90. Pch101 says:

    In the eyes of white nationalists, Trump will preserve white identity

    It hasn’t been a month since the inauguration, and already white nationalists are celebrating President Trump’s flurry of executive orders on immigration and his Supreme Court nominee as a concerted effort to preserve America’s white identity…

    …For James Edwards, host of the online white nationalist radio show Political Cesspool, Trump leaning toward white nationalism became apparent when he hung President Andrew Jackson’s portrait in the oval office.

    “The fact that he put up a portrait of Andrew Jackson in the oval office should’ve sent a huge signal…[and] that’s where it started,” Edwards said earlier this month on his radio show.

    Jackson signed the Indian Removal Act in 1830, which forcefully removed Native Americans for white settlers in the south. In Edwards’ view, this act advanced European-American interests.

    To some white nationalists, Trump’s executive orders, much like the Indian Removal Act, work to protect the United States’ white identity –– an identity they increasingly see under attack.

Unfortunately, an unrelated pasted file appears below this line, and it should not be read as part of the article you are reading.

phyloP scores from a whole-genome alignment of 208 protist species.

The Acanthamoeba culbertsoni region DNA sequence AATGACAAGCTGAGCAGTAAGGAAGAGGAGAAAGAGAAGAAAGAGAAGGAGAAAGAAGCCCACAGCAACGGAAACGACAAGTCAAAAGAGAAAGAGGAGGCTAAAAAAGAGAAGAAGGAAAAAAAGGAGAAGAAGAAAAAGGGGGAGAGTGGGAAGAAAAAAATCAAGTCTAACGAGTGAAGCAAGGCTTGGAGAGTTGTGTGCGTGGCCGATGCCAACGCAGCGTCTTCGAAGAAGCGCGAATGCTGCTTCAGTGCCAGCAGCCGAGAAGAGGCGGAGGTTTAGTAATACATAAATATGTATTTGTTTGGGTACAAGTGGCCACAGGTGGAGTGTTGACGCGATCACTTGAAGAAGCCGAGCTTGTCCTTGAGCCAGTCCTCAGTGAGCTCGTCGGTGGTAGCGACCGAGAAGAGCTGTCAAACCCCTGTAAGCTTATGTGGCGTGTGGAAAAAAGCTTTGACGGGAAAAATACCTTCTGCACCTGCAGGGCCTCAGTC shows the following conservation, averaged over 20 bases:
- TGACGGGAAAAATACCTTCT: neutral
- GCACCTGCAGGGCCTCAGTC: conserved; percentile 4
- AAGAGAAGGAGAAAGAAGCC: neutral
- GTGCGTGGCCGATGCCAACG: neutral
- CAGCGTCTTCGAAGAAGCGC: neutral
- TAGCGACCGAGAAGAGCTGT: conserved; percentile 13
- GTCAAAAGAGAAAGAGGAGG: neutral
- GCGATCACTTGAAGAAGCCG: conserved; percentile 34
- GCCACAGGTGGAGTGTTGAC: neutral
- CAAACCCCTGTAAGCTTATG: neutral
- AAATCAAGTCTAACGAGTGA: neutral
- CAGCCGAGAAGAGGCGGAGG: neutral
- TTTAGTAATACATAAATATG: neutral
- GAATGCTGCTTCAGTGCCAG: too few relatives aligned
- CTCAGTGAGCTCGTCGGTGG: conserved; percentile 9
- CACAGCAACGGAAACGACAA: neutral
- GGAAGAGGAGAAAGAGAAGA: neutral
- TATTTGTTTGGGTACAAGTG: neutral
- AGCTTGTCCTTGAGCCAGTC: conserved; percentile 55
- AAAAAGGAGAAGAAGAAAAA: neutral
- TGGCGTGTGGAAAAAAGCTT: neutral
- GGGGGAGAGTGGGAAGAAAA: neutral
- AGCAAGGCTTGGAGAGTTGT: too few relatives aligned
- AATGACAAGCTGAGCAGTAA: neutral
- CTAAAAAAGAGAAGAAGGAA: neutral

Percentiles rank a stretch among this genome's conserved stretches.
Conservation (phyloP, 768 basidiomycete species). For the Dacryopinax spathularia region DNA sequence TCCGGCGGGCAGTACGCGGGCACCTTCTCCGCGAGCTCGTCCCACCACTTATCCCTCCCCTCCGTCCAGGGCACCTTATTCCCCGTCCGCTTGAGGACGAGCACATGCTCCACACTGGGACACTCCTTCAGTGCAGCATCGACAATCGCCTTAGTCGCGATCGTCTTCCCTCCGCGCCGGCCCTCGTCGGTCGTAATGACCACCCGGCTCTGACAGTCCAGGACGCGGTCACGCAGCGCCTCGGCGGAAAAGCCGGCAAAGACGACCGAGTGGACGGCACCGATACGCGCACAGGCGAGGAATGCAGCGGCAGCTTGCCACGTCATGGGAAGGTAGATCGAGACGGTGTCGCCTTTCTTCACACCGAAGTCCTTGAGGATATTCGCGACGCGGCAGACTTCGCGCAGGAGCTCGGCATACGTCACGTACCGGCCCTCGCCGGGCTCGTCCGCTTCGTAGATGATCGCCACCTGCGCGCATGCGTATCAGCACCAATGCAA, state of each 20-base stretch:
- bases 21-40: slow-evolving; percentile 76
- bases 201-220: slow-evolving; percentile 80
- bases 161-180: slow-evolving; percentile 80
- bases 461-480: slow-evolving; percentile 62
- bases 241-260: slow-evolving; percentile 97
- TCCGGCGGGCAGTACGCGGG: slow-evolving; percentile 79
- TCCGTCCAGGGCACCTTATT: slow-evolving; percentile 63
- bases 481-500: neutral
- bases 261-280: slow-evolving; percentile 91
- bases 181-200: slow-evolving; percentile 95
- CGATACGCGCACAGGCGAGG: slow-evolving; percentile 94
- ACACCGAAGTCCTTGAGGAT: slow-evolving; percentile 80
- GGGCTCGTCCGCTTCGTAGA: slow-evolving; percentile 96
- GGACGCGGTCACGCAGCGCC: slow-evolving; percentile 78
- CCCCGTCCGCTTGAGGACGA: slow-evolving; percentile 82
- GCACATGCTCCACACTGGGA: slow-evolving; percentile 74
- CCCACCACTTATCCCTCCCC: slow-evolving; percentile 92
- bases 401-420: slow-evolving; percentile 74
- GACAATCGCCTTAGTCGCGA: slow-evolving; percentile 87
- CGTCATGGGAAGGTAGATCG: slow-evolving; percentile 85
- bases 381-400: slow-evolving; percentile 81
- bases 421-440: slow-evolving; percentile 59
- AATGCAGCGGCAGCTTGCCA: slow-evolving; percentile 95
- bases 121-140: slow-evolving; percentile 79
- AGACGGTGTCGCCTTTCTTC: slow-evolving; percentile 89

https://www.splcenter.org/hatewatch/2017/02/07/eyes-white-nationalists-trump-will-preserve-white-identity
    __________

    The bigots know the code, even if some of you don’t.

  91. dazedandconfused says:

    You are entitled to his opinion.

  92. Pch101 says:

    @dazedandconfused:

    I can see that you aren’t one to allow facts to get in the way of an opinion.

    At least your handle is appropriate.

  93. dazedandconfused says:

    @Pch101:

    I chose that handle because I am certified brain-damaged. No big wow, loss most of use of my left hand, some use of the left leg, all slowly coming back over a period of years is the prognosis. Thank God for Kevlar. It was damn near spent and only went in about two inches, a part of the brain that is limited to motor functions. I actually tested with a slightly higher IQ than I did before though, my family says it’s because I’m not as much of an asshole. Being in a chair will do that, but I no longer need that chair…so I’m baaaaack, as they say. Let’s rock.

    Cite the facts which you have claimed I am denying or STFU.